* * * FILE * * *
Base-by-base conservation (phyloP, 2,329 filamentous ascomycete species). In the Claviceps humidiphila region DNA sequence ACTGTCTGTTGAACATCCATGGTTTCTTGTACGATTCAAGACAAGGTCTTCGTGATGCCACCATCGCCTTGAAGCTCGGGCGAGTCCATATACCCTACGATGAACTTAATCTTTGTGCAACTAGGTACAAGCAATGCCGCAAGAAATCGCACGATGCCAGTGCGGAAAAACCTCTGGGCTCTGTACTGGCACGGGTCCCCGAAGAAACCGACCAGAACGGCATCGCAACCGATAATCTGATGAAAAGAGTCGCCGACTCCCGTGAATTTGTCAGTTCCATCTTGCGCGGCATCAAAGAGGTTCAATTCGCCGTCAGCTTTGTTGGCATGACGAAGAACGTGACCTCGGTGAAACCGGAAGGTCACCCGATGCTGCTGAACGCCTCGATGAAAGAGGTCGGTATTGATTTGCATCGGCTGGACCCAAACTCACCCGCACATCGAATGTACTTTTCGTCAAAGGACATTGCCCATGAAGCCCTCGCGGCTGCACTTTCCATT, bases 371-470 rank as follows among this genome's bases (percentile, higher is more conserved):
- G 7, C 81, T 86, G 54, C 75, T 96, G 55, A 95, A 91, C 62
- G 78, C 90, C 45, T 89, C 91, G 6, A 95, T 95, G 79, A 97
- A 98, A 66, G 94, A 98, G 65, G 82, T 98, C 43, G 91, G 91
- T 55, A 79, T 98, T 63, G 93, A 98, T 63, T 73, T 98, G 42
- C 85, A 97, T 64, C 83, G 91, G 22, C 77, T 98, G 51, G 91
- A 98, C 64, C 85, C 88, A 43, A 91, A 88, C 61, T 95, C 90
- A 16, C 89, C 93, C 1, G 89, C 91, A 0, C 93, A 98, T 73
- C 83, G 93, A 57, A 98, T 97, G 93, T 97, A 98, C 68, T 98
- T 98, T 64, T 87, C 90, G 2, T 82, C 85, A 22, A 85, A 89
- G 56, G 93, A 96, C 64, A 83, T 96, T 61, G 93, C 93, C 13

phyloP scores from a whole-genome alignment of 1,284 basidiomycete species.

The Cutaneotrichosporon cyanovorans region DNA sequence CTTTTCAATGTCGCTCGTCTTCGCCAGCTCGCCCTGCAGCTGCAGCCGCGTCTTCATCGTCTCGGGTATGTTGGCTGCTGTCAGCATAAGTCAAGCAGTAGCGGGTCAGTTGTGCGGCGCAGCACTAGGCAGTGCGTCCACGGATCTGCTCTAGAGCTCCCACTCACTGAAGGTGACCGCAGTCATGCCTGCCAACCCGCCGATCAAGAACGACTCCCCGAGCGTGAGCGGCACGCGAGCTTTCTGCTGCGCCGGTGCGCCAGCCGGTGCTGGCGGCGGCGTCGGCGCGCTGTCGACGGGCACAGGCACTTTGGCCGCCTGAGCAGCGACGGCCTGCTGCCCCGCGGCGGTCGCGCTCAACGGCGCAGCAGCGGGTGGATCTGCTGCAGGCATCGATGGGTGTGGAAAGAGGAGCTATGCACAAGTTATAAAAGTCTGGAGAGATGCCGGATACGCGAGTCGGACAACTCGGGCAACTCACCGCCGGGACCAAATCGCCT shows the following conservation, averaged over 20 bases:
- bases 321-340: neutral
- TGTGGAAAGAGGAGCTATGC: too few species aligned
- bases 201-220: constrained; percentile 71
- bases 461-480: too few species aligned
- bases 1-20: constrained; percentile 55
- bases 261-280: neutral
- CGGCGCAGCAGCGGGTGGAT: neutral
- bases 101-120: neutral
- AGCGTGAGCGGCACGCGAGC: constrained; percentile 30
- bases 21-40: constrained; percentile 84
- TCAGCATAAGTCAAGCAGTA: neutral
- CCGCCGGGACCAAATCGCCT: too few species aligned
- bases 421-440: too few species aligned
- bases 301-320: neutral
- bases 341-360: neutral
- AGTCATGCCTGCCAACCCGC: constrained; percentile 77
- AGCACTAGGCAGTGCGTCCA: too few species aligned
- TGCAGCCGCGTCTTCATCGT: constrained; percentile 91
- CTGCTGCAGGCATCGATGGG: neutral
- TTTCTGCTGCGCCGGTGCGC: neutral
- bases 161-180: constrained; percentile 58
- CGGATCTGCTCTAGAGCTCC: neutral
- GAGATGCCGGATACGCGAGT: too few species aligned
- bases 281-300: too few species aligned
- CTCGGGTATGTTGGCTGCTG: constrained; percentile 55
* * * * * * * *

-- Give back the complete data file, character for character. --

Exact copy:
Base-by-base conservation (phyloP, 2,329 filamentous ascomycete species). In the Claviceps humidiphila region DNA sequence ACTGTCTGTTGAACATCCATGGTTTCTTGTACGATTCAAGACAAGGTCTTCGTGATGCCACCATCGCCTTGAAGCTCGGGCGAGTCCATATACCCTACGATGAACTTAATCTTTGTGCAACTAGGTACAAGCAATGCCGCAAGAAATCGCACGATGCCAGTGCGGAAAAACCTCTGGGCTCTGTACTGGCACGGGTCCCCGAAGAAACCGACCAGAACGGCATCGCAACCGATAATCTGATGAAAAGAGTCGCCGACTCCCGTGAATTTGTCAGTTCCATCTTGCGCGGCATCAAAGAGGTTCAATTCGCCGTCAGCTTTGTTGGCATGACGAAGAACGTGACCTCGGTGAAACCGGAAGGTCACCCGATGCTGCTGAACGCCTCGATGAAAGAGGTCGGTATTGATTTGCATCGGCTGGACCCAAACTCACCCGCACATCGAATGTACTTTTCGTCAAAGGACATTGCCCATGAAGCCCTCGCGGCTGCACTTTCCATT, bases 371-470 rank as follows among this genome's bases (percentile, higher is more conserved):
- G 7, C 81, T 86, G 54, C 75, T 96, G 55, A 95, A 91, C 62
- G 78, C 90, C 45, T 89, C 91, G 6, A 95, T 95, G 79, A 97
- A 98, A 66, G 94, A 98, G 65, G 82, T 98, C 43, G 91, G 91
- T 55, A 79, T 98, T 63, G 93, A 98, T 63, T 73, T 98, G 42
- C 85, A 97, T 64, C 83, G 91, G 22, C 77, T 98, G 51, G 91
- A 98, C 64, C 85, C 88, A 43, A 91, A 88, C 61, T 95, C 90
- A 16, C 89, C 93, C 1, G 89, C 91, A 0, C 93, A 98, T 73
- C 83, G 93, A 57, A 98, T 97, G 93, T 97, A 98, C 68, T 98
- T 98, T 64, T 87, C 90, G 2, T 82, C 85, A 22, A 85, A 89
- G 56, G 93, A 96, C 64, A 83, T 96, T 61, G 93, C 93, C 13

phyloP scores from a whole-genome alignment of 1,284 basidiomycete species.

The Cutaneotrichosporon cyanovorans region DNA sequence CTTTTCAATGTCGCTCGTCTTCGCCAGCTCGCCCTGCAGCTGCAGCCGCGTCTTCATCGTCTCGGGTATGTTGGCTGCTGTCAGCATAAGTCAAGCAGTAGCGGGTCAGTTGTGCGGCGCAGCACTAGGCAGTGCGTCCACGGATCTGCTCTAGAGCTCCCACTCACTGAAGGTGACCGCAGTCATGCCTGCCAACCCGCCGATCAAGAACGACTCCCCGAGCGTGAGCGGCACGCGAGCTTTCTGCTGCGCCGGTGCGCCAGCCGGTGCTGGCGGCGGCGTCGGCGCGCTGTCGACGGGCACAGGCACTTTGGCCGCCTGAGCAGCGACGGCCTGCTGCCCCGCGGCGGTCGCGCTCAACGGCGCAGCAGCGGGTGGATCTGCTGCAGGCATCGATGGGTGTGGAAAGAGGAGCTATGCACAAGTTATAAAAGTCTGGAGAGATGCCGGATACGCGAGTCGGACAACTCGGGCAACTCACCGCCGGGACCAAATCGCCT shows the following conservation, averaged over 20 bases:
- bases 321-340: neutral
- TGTGGAAAGAGGAGCTATGC: too few species aligned
- bases 201-220: constrained; percentile 71
- bases 461-480: too few species aligned
- bases 1-20: constrained; percentile 55
- bases 261-280: neutral
- CGGCGCAGCAGCGGGTGGAT: neutral
- bases 101-120: neutral
- AGCGTGAGCGGCACGCGAGC: constrained; percentile 30
- bases 21-40: constrained; percentile 84
- TCAGCATAAGTCAAGCAGTA: neutral
- CCGCCGGGACCAAATCGCCT: too few species aligned
- bases 421-440: too few species aligned
- bases 301-320: neutral
- bases 341-360: neutral
- AGTCATGCCTGCCAACCCGC: constrained; percentile 77
- AGCACTAGGCAGTGCGTCCA: too few species aligned
- TGCAGCCGCGTCTTCATCGT: constrained; percentile 91
- CTGCTGCAGGCATCGATGGG: neutral
- TTTCTGCTGCGCCGGTGCGC: neutral
- bases 161-180: constrained; percentile 58
- CGGATCTGCTCTAGAGCTCC: neutral
- GAGATGCCGGATACGCGAGT: too few species aligned
- bases 281-300: too few species aligned
- CTCGGGTATGTTGGCTGCTG: constrained; percentile 55